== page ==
What sort of motto or guideline helps you work ethically every day? Admins work in a reactive frame of mind most of the day, says Nan DeMars, author of You Want Me to Do What? “Basically, we have to react according to our instincts and trust our internal gyroscope.” DeMars recommends using this fast compass:
In an era of Casual Fridays and work-from-home colleagues, how can you maintain effective office communication in a changing business climate?
We’ll steer you through changes in business etiquette, and help you successfully navigate through the new realities of workplace conflict and office politics.
True or false: Networking is a task, like building your house. Accumulate the materials, do the necessary hammering, and bingo, you’ve got your house. “False,” say authors Bob Allard and Richard Banfield, who assert that networking greatness comes from giving, not accumulating.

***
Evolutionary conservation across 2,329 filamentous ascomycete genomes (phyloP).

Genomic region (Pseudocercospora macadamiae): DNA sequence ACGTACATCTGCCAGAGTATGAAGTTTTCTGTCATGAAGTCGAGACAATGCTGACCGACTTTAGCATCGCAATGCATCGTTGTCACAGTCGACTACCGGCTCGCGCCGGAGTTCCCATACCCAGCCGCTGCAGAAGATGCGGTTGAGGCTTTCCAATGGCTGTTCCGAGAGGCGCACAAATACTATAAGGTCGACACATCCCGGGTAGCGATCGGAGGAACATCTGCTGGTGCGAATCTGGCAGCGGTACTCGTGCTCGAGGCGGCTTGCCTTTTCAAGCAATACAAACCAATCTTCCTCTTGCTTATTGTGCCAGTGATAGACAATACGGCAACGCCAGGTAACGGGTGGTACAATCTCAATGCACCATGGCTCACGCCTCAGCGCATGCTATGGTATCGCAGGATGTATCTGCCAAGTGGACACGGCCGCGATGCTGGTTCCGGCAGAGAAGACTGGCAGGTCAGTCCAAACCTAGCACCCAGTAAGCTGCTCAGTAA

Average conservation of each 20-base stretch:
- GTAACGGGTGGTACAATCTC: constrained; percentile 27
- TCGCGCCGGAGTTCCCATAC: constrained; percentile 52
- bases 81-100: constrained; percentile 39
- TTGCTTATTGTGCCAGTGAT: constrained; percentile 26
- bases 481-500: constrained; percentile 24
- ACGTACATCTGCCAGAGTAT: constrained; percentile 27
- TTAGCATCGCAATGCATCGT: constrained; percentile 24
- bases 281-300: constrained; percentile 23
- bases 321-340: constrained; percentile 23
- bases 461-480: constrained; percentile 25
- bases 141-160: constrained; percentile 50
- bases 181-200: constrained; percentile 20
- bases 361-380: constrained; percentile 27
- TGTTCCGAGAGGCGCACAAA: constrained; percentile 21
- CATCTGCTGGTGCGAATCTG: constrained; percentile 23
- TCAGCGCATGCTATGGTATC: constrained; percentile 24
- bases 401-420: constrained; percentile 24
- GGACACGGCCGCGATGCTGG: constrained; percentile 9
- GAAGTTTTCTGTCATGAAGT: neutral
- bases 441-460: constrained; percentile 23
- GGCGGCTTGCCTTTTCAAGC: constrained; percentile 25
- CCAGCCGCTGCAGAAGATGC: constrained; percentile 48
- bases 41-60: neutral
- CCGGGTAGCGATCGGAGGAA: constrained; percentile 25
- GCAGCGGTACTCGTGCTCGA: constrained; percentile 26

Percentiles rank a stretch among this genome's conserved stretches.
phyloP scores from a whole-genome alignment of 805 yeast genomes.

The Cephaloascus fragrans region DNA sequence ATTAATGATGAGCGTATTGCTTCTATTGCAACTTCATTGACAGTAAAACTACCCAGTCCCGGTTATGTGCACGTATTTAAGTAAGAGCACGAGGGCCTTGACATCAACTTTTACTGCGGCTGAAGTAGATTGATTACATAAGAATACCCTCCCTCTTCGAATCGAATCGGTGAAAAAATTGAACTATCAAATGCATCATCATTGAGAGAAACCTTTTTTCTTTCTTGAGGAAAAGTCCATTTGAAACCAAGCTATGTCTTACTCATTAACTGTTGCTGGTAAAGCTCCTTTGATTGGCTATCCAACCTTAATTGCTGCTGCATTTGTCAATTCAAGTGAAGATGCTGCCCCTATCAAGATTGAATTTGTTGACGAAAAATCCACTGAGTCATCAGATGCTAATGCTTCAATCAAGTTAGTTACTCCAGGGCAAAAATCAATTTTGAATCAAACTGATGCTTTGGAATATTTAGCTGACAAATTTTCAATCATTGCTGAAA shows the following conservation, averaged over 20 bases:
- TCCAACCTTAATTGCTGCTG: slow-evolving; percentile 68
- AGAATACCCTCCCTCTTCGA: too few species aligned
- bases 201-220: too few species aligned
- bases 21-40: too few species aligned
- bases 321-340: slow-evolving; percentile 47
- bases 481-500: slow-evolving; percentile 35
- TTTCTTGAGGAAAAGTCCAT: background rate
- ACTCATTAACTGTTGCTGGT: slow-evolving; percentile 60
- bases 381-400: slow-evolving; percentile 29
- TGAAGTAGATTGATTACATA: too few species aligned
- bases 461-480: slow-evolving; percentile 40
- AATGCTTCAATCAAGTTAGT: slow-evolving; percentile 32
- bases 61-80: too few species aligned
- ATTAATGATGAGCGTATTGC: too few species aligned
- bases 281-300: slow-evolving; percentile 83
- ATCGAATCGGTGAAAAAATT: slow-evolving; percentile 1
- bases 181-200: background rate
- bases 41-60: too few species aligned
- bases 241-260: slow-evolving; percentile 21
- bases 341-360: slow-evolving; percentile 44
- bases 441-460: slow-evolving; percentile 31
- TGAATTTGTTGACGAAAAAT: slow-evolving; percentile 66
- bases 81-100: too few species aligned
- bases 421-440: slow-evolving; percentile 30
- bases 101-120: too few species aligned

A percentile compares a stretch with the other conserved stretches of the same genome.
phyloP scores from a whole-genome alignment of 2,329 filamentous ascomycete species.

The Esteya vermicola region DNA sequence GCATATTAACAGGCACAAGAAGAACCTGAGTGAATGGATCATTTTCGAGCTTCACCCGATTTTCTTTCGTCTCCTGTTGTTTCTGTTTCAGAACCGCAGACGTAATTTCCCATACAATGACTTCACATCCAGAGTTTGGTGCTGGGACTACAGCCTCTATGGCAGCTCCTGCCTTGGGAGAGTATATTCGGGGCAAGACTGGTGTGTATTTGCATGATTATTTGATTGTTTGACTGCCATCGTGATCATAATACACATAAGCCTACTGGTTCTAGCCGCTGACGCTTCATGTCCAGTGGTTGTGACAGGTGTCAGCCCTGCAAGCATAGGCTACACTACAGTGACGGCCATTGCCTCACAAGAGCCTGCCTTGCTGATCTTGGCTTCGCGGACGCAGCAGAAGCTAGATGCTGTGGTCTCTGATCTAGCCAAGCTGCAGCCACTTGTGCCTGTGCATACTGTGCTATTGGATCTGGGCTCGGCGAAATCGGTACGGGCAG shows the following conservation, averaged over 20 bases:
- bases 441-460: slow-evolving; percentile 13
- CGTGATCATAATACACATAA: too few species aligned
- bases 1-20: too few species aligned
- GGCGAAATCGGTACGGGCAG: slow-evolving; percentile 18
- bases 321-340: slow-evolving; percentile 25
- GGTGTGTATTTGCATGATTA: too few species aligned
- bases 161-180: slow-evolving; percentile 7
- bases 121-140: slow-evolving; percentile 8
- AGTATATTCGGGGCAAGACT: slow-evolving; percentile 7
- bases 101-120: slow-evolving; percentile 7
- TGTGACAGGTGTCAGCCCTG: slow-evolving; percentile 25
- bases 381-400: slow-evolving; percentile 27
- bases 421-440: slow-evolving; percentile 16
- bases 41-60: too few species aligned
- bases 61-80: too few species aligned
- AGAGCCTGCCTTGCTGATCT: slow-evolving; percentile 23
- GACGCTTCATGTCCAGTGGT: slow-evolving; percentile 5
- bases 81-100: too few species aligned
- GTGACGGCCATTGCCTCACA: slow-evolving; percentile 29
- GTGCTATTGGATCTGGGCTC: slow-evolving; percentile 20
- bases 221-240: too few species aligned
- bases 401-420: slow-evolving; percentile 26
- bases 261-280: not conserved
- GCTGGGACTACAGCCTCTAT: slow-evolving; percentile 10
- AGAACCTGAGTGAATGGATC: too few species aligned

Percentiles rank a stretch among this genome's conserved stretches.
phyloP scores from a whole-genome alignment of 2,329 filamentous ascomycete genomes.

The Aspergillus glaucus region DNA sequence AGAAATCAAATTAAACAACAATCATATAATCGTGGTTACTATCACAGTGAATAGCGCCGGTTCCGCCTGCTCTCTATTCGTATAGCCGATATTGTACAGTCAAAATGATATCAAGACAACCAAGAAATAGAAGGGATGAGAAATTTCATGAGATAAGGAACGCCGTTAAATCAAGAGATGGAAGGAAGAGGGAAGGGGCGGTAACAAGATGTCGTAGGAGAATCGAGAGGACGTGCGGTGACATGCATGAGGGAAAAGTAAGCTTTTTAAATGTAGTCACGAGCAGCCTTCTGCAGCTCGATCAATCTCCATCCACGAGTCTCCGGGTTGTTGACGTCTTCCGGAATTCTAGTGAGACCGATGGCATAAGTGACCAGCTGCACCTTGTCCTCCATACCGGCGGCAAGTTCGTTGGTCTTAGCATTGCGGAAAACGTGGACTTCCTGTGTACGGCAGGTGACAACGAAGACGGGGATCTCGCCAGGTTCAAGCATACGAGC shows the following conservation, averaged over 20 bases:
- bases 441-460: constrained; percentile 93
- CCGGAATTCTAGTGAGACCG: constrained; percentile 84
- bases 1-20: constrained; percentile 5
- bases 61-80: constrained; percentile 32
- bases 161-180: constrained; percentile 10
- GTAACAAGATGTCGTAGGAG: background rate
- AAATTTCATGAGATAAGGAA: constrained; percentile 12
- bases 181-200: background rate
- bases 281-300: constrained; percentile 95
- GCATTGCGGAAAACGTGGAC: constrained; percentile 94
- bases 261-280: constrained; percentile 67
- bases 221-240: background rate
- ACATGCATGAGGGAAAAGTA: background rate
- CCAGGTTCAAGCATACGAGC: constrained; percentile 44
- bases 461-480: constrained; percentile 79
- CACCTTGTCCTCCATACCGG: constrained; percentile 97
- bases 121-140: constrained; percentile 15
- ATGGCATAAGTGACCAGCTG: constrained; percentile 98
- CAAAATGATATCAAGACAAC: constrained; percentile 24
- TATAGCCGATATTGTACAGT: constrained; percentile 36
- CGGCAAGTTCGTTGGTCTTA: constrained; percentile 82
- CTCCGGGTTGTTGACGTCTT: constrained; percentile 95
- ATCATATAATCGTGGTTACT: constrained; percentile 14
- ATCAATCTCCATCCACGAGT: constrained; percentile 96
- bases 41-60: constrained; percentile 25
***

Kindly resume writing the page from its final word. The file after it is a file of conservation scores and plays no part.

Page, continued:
Next time you’re preparing for a moment in the spotlight, rehearse in front of a video camera. Then view the video, staying as objective as possible. “People will judge you by your appearance and your body language. And they’ll do it quickly,” says Carol Kinsey Goman, executive coach and author of The Nonverbal Advantage.
Even professional writers sometimes struggle with organizing their thoughts, and find themselves stuck for an opening line. When you're in the same boat, use one of the techniques the pros use:
It’s a golden rule in most businesses: Salaries must be kept secret. It's almost universally accepted that mayhem would ensue in the workplace if people knew what their co-workers, their managers or—gasp—the CEO was making. Three major reasons why secret salaries are silly, according to consultant Alexander Kjerulf: